The two secretaries, R.N. Goyal and Vinod Vaish, today met the two associations separately. While both said status quo would be maintained for the next 15 days, they refused to take any responsibility for disruption.

“It is very difficult to say how long the strike will go on, but the disruption is likely to increase further,” said Goyal.

The unions refused to come to the table together. One wanted the position of officers owing allegiance to them to be upgraded, while the other said if the government accepted this demand, they would go on strike.

“Earlier, we had agreed to all the demands of striking employees. Now this attitude will not be tolerated,” Paswan added.

A few days ago, services had collapsed across the country after a strike by four employees’ unions over corporatisation of the government-owned telecom sector. That strike ended after the government assured a Rs 1,000 payout a month to every employee opting to join the corporatised entity until new salaries were worked out and acceded to most of their major demands.

Now, two other unions have got into competitive salary increases.    

Calcutta, Sept. 19: 
In the largest-ever operation of its kind in the history of Indian Railways, 1,300 passengers of a derailed train stranded for 12 hours on a flooded bridge were rescued this morning.

The 16-coach 3141 Up Teesta-Torsa Express, which had left Sealdah on Monday evening amid heavy rains, was hit by flash floods in Birbhum after 10 pm following a sudden and huge burst from Tilpara barrage.

Water from the barrage hit the train broadside on bridge number 171 as it was moving towards Swadinpur, after leaving Nalhati station, 230 km from Calcutta.

As the strong current of flood waters washed away the ballast from under the rails, the 6000-HP WDM-2 diesel engine, along with two coaches, was derailed. Before driver R.N. Pandey and assistant driver J.N. Mal recovered from the shock, the train plunged into four feet of water.

As passengers panicked and cried for help, the driver flashed an SOS at 10.20 pm through a VHF (very high frequency) radio-telephone. The first message — “the engine is sinking” — was relayed to the officials of the Eastern Railway, including general manager, I.I.M.S. Rana.

Rana, who was in Burdwan on his way to Malda to attend a parliamentary committee meeting rushed to the spot, cancelling his programme. At 11.10 pm, the driver confirmed that the engine was not sinking but was derailed.

The railway authorities contacted the GOC-in-C, Eastern Command, H.R.S. Kalkat for the Army’s help to rescue the stranded passengers. An army rescue team from Panagarh left for the site immediately but had to turn back as the roads, including the highway, were deep under water. The railway authorities then tried to send an accident relief train from Nalhati, but water on the tracks aborted the attempt.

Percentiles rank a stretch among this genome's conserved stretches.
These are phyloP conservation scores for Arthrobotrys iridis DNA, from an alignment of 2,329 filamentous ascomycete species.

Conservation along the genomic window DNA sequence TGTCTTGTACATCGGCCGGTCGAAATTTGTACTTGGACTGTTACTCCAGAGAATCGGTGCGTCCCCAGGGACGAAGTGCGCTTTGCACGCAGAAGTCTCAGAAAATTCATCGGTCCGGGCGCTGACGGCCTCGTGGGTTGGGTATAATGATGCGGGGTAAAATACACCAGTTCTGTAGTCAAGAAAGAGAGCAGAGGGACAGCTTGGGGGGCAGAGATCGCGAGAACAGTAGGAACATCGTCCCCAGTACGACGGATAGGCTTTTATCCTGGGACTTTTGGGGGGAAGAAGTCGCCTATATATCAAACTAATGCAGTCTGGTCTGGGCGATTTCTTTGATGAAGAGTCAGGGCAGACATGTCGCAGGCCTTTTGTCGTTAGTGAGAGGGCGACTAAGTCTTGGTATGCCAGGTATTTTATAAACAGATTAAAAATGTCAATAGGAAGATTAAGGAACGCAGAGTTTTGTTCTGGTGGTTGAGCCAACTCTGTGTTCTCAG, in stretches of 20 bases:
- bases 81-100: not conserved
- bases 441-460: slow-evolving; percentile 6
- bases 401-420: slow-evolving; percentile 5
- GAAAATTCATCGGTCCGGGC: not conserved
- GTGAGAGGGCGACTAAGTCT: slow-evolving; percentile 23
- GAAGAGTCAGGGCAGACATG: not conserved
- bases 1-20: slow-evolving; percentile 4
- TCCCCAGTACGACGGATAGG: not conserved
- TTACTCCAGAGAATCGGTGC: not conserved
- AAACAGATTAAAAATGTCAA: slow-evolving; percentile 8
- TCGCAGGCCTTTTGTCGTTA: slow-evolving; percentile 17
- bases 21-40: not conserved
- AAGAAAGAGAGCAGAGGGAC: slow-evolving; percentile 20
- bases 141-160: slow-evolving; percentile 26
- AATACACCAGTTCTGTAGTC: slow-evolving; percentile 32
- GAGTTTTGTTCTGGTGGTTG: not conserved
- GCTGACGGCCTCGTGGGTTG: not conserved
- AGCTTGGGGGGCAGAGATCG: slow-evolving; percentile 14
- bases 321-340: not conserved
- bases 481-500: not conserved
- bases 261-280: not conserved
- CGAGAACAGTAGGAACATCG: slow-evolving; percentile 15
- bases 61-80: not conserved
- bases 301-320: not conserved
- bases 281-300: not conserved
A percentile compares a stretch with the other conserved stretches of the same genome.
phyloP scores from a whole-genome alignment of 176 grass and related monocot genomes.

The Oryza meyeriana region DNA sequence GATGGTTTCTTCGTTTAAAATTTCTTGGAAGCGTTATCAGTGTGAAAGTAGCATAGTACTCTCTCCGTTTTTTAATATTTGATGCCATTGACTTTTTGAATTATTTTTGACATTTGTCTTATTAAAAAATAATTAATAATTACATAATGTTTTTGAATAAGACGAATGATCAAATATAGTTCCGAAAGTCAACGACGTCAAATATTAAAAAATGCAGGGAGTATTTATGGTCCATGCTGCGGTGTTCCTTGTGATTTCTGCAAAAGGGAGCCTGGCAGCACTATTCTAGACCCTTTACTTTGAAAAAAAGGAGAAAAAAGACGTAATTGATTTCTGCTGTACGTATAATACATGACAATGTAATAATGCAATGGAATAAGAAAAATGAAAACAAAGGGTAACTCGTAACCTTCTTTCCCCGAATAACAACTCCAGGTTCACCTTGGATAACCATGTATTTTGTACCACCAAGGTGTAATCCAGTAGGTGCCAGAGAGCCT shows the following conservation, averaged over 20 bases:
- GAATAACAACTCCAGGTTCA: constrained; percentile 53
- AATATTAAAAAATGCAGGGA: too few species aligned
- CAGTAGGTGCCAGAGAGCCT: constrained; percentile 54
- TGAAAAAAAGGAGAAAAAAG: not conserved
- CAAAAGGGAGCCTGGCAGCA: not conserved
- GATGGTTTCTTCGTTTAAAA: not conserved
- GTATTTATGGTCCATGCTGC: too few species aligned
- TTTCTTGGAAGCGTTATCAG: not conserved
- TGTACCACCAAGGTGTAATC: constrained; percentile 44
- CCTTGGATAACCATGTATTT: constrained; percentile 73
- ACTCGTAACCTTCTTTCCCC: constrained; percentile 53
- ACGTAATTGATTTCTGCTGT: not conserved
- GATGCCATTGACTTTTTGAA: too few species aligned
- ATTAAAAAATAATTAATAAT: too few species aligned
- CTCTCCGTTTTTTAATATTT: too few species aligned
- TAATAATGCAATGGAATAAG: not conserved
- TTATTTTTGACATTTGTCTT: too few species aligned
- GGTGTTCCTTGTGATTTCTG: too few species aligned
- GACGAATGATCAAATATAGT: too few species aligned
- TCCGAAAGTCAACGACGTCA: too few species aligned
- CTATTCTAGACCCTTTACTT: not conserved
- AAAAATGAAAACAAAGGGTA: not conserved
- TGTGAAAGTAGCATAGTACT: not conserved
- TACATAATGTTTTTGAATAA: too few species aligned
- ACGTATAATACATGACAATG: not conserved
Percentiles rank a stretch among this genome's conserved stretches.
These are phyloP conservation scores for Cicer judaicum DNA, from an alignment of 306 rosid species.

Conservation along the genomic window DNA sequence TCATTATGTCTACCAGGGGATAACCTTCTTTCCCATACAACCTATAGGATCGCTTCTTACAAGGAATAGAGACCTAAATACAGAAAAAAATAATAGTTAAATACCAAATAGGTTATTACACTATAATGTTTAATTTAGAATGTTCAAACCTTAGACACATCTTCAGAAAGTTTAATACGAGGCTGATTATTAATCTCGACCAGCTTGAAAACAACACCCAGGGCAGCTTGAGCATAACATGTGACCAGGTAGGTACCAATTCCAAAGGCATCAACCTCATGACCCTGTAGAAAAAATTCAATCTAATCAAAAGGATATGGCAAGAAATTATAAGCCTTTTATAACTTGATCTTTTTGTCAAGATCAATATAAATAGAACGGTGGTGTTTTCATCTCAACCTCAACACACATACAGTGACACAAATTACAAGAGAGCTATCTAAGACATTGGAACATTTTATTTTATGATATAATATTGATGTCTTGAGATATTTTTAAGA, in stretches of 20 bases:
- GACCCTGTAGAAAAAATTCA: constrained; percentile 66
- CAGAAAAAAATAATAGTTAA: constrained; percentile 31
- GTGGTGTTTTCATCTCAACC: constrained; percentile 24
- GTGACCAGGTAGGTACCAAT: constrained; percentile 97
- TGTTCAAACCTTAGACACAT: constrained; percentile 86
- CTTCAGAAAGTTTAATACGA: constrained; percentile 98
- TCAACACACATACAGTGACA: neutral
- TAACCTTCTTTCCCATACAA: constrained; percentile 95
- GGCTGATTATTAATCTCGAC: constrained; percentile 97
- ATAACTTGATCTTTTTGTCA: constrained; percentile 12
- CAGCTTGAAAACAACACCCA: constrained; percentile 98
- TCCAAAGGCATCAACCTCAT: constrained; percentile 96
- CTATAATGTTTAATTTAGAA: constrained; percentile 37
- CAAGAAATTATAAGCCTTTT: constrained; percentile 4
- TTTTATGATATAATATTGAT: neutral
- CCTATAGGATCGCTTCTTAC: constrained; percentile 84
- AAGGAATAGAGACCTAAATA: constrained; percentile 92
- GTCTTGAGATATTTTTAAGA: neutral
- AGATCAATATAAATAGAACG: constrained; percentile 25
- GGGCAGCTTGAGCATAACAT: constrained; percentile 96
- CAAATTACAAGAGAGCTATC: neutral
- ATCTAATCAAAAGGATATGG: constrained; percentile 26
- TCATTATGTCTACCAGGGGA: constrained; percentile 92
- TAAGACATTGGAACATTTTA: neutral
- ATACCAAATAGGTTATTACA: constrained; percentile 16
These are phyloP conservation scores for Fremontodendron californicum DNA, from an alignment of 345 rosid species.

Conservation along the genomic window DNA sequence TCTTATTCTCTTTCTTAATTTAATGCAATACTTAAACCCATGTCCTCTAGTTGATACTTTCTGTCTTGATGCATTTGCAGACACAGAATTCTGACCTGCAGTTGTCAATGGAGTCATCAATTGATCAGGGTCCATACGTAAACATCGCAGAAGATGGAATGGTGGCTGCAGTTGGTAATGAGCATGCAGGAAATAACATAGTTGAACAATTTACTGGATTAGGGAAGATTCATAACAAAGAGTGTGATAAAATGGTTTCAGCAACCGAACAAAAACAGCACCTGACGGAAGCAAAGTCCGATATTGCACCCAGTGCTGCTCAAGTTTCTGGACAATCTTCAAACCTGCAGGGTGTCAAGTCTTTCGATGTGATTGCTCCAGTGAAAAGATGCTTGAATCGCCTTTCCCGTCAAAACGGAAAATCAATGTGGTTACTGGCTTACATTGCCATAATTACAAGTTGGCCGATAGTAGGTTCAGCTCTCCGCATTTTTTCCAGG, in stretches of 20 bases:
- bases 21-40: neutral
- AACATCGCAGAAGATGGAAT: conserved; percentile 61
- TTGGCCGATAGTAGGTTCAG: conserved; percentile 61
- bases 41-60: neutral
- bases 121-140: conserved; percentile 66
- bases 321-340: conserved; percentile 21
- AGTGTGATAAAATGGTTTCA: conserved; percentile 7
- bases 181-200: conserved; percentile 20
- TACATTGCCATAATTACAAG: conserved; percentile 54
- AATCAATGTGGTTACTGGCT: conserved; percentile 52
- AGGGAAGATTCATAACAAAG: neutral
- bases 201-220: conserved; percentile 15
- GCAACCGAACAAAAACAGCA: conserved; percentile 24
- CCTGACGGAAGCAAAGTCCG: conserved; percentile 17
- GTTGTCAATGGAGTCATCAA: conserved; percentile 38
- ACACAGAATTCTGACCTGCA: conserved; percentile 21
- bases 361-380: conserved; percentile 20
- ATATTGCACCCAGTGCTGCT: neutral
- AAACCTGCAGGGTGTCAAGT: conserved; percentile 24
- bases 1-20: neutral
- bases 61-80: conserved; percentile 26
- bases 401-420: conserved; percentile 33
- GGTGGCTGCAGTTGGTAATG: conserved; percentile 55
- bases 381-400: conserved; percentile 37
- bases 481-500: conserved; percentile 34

The driver, his deputy and several male passengers climbed onto the roof of the train. Helpless women and children remained inside the partly submerged compartments.

“The situation was so complicated that the authorities even once thought of air-dropping boats to rescue the passengers,” said additional general manager of eastern railway, Alokendu Sen.

As all attempts to rescue the passengers failed, Rana decided to send a train from Rampurhat soon after daybreak. Around 7 am, an eight-coach train could be successfully placed on the other set of submerged railway tracks beside the Teesta-Torsa.

The flood waters by then had subsided to two feet above the railway tracks. Rana was in the train to supervise the rescue operation.

The rescue train was slowly brought to the side of the Teesta-Torsa and ropes were tied to the door handles of both trains.

The passengers were then asked to get down into waist-deep water and wade to the rescue train holding on to the rope. About 550 men crossed over to the rescue train but the women and children did not dare to step down into the water because of the strong current. The rescue train then left without them and returned to Rampurhat.

The officials then decided to launch the second phase of the rescue operation for the women and children. This time, an engine was sent from Rampurhat to break the undamaged bogies loose from the derailed section. The rescue engine then pulled the Teesta-Torsa back to Rampurhat. The rescued passengers were fed and rested there and later sent to Sealdah.    



Maximum: 27.8°C (-4
Minimum: 23.5°C (-3)


35.7 mm

Relative humidity

Maximum: 100%,


Moderate rain, with one or two heavy showers or thundershowers